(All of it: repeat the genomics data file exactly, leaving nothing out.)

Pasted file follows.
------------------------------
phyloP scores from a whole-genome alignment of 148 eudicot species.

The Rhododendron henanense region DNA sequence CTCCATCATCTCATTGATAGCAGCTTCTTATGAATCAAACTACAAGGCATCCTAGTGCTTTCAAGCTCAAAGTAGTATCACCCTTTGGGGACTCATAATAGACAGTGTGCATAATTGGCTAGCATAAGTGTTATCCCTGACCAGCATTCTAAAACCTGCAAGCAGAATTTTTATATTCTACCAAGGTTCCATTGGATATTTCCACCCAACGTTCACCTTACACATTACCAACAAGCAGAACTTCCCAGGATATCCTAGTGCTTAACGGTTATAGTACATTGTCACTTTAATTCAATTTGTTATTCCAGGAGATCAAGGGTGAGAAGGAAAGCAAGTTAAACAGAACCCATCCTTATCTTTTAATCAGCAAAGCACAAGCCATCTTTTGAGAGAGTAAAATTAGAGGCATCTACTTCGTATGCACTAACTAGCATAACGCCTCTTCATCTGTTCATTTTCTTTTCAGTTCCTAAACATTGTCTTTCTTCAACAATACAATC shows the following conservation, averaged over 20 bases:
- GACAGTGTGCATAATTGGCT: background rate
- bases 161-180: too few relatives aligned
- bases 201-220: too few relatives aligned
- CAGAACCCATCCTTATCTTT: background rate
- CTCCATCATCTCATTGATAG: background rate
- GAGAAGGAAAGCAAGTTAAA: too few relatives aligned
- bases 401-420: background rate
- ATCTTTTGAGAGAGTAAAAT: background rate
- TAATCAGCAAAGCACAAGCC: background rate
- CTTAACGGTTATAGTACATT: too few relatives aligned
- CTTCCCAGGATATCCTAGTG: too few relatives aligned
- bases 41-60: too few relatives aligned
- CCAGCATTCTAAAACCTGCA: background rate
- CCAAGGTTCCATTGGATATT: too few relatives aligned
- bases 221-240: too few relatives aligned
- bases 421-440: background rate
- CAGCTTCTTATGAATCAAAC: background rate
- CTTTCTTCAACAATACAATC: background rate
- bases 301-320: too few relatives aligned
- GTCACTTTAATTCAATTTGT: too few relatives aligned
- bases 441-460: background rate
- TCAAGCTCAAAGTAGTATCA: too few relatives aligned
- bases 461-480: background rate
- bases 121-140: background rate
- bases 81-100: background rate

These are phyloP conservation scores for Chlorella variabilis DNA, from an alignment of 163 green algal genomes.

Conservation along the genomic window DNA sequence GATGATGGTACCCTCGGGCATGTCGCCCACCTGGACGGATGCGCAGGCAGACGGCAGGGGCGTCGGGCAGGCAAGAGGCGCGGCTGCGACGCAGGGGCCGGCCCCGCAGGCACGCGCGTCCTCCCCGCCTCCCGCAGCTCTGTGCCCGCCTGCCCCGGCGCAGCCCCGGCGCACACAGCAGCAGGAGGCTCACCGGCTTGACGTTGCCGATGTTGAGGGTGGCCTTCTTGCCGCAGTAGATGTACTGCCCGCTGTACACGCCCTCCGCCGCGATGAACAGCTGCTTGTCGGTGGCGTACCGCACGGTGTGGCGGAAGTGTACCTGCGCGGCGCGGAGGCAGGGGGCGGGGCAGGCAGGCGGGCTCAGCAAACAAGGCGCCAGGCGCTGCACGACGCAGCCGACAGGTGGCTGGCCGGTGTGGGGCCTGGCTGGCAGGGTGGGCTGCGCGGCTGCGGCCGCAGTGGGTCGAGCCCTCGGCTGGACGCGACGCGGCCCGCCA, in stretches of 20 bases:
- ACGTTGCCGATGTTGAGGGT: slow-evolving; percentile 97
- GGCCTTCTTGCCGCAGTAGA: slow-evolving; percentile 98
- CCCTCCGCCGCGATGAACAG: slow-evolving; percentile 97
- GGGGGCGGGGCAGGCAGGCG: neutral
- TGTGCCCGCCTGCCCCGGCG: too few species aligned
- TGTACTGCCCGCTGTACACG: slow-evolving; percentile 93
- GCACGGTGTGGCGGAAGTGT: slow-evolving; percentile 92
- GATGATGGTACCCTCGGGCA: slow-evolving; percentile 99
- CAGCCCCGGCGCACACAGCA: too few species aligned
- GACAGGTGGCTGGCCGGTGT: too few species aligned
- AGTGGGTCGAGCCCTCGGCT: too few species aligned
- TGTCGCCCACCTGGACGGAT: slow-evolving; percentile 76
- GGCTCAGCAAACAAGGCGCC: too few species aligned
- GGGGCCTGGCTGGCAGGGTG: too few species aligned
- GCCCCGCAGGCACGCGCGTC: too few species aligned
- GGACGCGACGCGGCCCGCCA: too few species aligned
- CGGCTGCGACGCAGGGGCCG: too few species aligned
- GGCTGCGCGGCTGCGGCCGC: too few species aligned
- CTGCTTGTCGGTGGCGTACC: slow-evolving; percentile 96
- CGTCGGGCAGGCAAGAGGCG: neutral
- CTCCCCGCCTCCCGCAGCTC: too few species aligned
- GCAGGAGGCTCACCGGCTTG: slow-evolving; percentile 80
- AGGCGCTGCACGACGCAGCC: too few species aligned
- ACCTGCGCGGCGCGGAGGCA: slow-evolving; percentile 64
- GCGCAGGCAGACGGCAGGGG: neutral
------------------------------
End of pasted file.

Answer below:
phyloP scores from a whole-genome alignment of 148 eudicot species.

The Rhododendron henanense region DNA sequence CTCCATCATCTCATTGATAGCAGCTTCTTATGAATCAAACTACAAGGCATCCTAGTGCTTTCAAGCTCAAAGTAGTATCACCCTTTGGGGACTCATAATAGACAGTGTGCATAATTGGCTAGCATAAGTGTTATCCCTGACCAGCATTCTAAAACCTGCAAGCAGAATTTTTATATTCTACCAAGGTTCCATTGGATATTTCCACCCAACGTTCACCTTACACATTACCAACAAGCAGAACTTCCCAGGATATCCTAGTGCTTAACGGTTATAGTACATTGTCACTTTAATTCAATTTGTTATTCCAGGAGATCAAGGGTGAGAAGGAAAGCAAGTTAAACAGAACCCATCCTTATCTTTTAATCAGCAAAGCACAAGCCATCTTTTGAGAGAGTAAAATTAGAGGCATCTACTTCGTATGCACTAACTAGCATAACGCCTCTTCATCTGTTCATTTTCTTTTCAGTTCCTAAACATTGTCTTTCTTCAACAATACAATC shows the following conservation, averaged over 20 bases:
- GACAGTGTGCATAATTGGCT: background rate
- bases 161-180: too few relatives aligned
- bases 201-220: too few relatives aligned
- CAGAACCCATCCTTATCTTT: background rate
- CTCCATCATCTCATTGATAG: background rate
- GAGAAGGAAAGCAAGTTAAA: too few relatives aligned
- bases 401-420: background rate
- ATCTTTTGAGAGAGTAAAAT: background rate
- TAATCAGCAAAGCACAAGCC: background rate
- CTTAACGGTTATAGTACATT: too few relatives aligned
- CTTCCCAGGATATCCTAGTG: too few relatives aligned
- bases 41-60: too few relatives aligned
- CCAGCATTCTAAAACCTGCA: background rate
- CCAAGGTTCCATTGGATATT: too few relatives aligned
- bases 221-240: too few relatives aligned
- bases 421-440: background rate
- CAGCTTCTTATGAATCAAAC: background rate
- CTTTCTTCAACAATACAATC: background rate
- bases 301-320: too few relatives aligned
- GTCACTTTAATTCAATTTGT: too few relatives aligned
- bases 441-460: background rate
- TCAAGCTCAAAGTAGTATCA: too few relatives aligned
- bases 461-480: background rate
- bases 121-140: background rate
- bases 81-100: background rate

These are phyloP conservation scores for Chlorella variabilis DNA, from an alignment of 163 green algal genomes.

Conservation along the genomic window DNA sequence GATGATGGTACCCTCGGGCATGTCGCCCACCTGGACGGATGCGCAGGCAGACGGCAGGGGCGTCGGGCAGGCAAGAGGCGCGGCTGCGACGCAGGGGCCGGCCCCGCAGGCACGCGCGTCCTCCCCGCCTCCCGCAGCTCTGTGCCCGCCTGCCCCGGCGCAGCCCCGGCGCACACAGCAGCAGGAGGCTCACCGGCTTGACGTTGCCGATGTTGAGGGTGGCCTTCTTGCCGCAGTAGATGTACTGCCCGCTGTACACGCCCTCCGCCGCGATGAACAGCTGCTTGTCGGTGGCGTACCGCACGGTGTGGCGGAAGTGTACCTGCGCGGCGCGGAGGCAGGGGGCGGGGCAGGCAGGCGGGCTCAGCAAACAAGGCGCCAGGCGCTGCACGACGCAGCCGACAGGTGGCTGGCCGGTGTGGGGCCTGGCTGGCAGGGTGGGCTGCGCGGCTGCGGCCGCAGTGGGTCGAGCCCTCGGCTGGACGCGACGCGGCCCGCCA, in stretches of 20 bases:
- ACGTTGCCGATGTTGAGGGT: slow-evolving; percentile 97
- GGCCTTCTTGCCGCAGTAGA: slow-evolving; percentile 98
- CCCTCCGCCGCGATGAACAG: slow-evolving; percentile 97
- GGGGGCGGGGCAGGCAGGCG: neutral
- TGTGCCCGCCTGCCCCGGCG: too few species aligned
- TGTACTGCCCGCTGTACACG: slow-evolving; percentile 93
- GCACGGTGTGGCGGAAGTGT: slow-evolving; percentile 92
- GATGATGGTACCCTCGGGCA: slow-evolving; percentile 99
- CAGCCCCGGCGCACACAGCA: too few species aligned
- GACAGGTGGCTGGCCGGTGT: too few species aligned
- AGTGGGTCGAGCCCTCGGCT: too few species aligned
- TGTCGCCCACCTGGACGGAT: slow-evolving; percentile 76
- GGCTCAGCAAACAAGGCGCC: too few species aligned
- GGGGCCTGGCTGGCAGGGTG: too few species aligned
- GCCCCGCAGGCACGCGCGTC: too few species aligned
- GGACGCGACGCGGCCCGCCA: too few species aligned
- CGGCTGCGACGCAGGGGCCG: too few species aligned
- GGCTGCGCGGCTGCGGCCGC: too few species aligned
- CTGCTTGTCGGTGGCGTACC: slow-evolving; percentile 96
- CGTCGGGCAGGCAAGAGGCG: neutral
- CTCCCCGCCTCCCGCAGCTC: too few species aligned
- GCAGGAGGCTCACCGGCTTG: slow-evolving; percentile 80
- AGGCGCTGCACGACGCAGCC: too few species aligned
- ACCTGCGCGGCGCGGAGGCA: slow-evolving; percentile 64
- GCGCAGGCAGACGGCAGGGG: neutral